The Cochrane Review has come under fire from Australian gastroenterologists for saying the new hepatitis C drugs don’t save lives.
In its new report, authors at the non-profit NGO concluded that they “could neither confirm nor reject that [direct-acting antivirals] had any clinical effects”.
After analysing 138 trials with a total of 25,232 participants, the authors said that the research on hepatitis C medications had a high risk of bias.
“The clinical relevance of the effects of [direct-acting antivirals] on no sustained virological response is questionable, as it is a non-validated surrogate outcome,” the authors wrote.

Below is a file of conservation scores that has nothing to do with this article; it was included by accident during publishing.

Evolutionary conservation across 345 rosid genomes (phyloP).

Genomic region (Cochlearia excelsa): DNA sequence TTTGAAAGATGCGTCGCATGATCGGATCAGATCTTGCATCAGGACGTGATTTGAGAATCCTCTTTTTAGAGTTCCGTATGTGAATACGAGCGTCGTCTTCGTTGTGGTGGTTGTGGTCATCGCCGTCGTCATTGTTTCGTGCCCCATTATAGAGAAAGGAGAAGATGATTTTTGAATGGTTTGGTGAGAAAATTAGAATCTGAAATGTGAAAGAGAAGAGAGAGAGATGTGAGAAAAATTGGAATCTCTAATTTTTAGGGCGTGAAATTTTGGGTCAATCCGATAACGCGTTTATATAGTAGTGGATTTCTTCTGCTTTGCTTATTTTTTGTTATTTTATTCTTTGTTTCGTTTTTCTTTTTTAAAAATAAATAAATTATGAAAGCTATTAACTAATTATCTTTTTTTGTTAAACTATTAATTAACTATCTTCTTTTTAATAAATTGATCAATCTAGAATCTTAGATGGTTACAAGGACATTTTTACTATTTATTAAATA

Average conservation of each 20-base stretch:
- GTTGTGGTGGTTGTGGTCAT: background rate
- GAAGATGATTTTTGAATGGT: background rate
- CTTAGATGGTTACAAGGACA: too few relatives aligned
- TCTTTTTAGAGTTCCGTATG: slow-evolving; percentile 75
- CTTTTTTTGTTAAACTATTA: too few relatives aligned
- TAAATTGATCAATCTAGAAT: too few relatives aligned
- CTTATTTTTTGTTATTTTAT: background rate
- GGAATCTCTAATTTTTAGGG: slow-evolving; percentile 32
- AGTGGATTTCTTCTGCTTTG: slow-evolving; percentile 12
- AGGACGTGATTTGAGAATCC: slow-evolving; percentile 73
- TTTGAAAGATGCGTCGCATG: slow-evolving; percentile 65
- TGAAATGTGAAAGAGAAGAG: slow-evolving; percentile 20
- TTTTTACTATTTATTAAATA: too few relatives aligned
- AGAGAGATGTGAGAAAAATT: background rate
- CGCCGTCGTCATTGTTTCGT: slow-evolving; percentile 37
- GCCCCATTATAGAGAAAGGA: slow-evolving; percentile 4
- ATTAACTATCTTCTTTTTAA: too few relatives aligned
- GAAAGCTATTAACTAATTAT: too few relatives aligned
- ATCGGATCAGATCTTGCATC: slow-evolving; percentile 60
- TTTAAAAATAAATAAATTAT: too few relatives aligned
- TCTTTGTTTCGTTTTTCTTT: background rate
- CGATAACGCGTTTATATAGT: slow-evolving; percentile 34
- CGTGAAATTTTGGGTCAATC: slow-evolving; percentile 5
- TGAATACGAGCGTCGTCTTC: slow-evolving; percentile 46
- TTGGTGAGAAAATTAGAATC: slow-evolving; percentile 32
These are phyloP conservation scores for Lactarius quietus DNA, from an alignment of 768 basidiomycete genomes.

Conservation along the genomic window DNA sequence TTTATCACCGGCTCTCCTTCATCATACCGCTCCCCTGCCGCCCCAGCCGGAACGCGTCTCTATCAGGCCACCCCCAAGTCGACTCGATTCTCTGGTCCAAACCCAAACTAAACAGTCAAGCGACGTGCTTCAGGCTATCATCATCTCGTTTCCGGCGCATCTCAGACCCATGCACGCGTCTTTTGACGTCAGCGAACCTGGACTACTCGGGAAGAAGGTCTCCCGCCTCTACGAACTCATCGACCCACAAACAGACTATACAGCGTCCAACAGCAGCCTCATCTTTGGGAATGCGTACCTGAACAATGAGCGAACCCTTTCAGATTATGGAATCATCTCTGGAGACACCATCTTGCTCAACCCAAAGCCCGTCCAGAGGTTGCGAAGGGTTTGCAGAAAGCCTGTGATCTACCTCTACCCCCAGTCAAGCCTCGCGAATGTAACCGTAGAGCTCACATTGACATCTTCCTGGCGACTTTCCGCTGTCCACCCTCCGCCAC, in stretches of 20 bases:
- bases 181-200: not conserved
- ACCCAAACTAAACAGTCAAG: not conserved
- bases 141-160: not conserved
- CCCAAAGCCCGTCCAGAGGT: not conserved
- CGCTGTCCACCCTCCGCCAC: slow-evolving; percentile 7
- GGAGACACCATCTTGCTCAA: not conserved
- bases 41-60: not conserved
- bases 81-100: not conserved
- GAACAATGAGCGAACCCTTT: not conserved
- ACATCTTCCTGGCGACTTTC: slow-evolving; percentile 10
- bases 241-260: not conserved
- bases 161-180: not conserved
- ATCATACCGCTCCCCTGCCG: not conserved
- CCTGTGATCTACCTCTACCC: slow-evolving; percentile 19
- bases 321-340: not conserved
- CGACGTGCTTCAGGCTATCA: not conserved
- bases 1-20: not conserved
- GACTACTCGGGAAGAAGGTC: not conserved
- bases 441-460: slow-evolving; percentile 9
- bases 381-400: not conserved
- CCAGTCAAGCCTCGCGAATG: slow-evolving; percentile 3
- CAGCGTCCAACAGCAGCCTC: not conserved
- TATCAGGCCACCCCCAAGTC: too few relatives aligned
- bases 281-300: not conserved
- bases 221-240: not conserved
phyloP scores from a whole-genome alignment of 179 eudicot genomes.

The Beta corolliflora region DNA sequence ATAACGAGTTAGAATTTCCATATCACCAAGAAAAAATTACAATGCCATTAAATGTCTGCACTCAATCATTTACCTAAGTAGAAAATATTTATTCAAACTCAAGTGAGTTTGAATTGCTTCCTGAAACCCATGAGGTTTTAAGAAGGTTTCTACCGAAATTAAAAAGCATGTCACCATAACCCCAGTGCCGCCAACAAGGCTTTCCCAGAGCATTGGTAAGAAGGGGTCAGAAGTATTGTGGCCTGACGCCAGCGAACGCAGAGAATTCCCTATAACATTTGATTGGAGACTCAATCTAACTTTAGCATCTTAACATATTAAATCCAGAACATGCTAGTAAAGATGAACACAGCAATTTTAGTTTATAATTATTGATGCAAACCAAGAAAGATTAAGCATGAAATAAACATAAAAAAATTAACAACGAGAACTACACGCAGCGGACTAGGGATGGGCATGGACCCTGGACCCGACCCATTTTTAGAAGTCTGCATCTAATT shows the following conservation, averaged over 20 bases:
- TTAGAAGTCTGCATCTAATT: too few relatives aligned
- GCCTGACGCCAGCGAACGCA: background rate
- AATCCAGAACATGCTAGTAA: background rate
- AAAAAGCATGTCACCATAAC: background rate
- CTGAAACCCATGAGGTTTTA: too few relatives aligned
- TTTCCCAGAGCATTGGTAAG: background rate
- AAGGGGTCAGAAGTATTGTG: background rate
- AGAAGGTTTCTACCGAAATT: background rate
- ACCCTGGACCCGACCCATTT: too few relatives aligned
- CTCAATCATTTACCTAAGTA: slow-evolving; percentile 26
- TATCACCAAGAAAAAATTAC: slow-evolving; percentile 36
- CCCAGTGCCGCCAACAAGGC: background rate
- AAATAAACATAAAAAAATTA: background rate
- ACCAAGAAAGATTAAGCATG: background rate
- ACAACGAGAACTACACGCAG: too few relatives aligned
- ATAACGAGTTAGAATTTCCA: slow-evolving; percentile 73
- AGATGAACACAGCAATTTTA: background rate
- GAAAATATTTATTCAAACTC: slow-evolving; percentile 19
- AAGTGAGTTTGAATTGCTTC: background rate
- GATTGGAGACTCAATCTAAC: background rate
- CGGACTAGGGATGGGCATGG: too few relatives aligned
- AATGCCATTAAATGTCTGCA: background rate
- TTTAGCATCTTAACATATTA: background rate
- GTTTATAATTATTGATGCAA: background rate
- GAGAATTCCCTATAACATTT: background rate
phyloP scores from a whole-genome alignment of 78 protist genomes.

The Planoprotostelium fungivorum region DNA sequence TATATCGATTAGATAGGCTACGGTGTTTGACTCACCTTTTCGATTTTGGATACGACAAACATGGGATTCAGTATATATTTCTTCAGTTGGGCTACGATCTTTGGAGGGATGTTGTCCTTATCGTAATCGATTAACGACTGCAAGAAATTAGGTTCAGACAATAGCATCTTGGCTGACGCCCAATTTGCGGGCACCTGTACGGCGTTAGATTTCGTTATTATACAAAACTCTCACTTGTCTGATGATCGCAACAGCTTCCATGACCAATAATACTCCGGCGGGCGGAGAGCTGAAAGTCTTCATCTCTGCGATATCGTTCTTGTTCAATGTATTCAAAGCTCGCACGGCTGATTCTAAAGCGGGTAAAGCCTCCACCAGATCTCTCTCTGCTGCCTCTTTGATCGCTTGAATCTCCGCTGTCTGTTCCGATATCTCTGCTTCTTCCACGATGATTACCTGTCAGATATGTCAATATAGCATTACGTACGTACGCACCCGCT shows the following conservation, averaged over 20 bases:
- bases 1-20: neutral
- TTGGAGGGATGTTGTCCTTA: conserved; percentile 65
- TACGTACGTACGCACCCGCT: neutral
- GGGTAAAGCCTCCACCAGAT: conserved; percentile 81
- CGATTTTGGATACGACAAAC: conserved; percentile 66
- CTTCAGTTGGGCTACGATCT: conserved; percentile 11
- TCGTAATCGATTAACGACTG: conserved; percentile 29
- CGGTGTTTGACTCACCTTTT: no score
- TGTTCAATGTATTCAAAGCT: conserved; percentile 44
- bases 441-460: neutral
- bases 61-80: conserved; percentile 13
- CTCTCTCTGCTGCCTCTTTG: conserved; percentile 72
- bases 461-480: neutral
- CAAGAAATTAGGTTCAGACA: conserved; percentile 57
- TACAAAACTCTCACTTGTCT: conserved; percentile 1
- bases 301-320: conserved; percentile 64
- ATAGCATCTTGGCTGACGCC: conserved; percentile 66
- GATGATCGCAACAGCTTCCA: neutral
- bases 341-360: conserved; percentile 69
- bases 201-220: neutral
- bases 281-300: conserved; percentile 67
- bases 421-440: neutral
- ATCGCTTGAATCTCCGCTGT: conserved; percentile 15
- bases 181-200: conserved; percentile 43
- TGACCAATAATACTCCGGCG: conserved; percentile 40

But the Gastroenterology Society of Australia-Australian Liver Association (GESA-ALA) hit back, concerned that the report would put patients or doctors off the drugs, which have been touted as “miraculous”.
“The Cochrane report is flawed,” GESA-ALA chair Professor Alex Thompson said.
Professor Thompson said the clinical trials were short-term studies designed to demonstrate antiviral efficacy in terms of curing hepatitis C.
“They were never intended to assess mortality, and therefore it is not surprising that a mortality benefit was not identified,” he said.
“As someone who has dedicated my career to treating viral hepatitis, I am worried that misinformation stemming from this report may sway doctors away from prescribing [direct-acting antivirals] and discourage patients from seeking and continuing treatment.”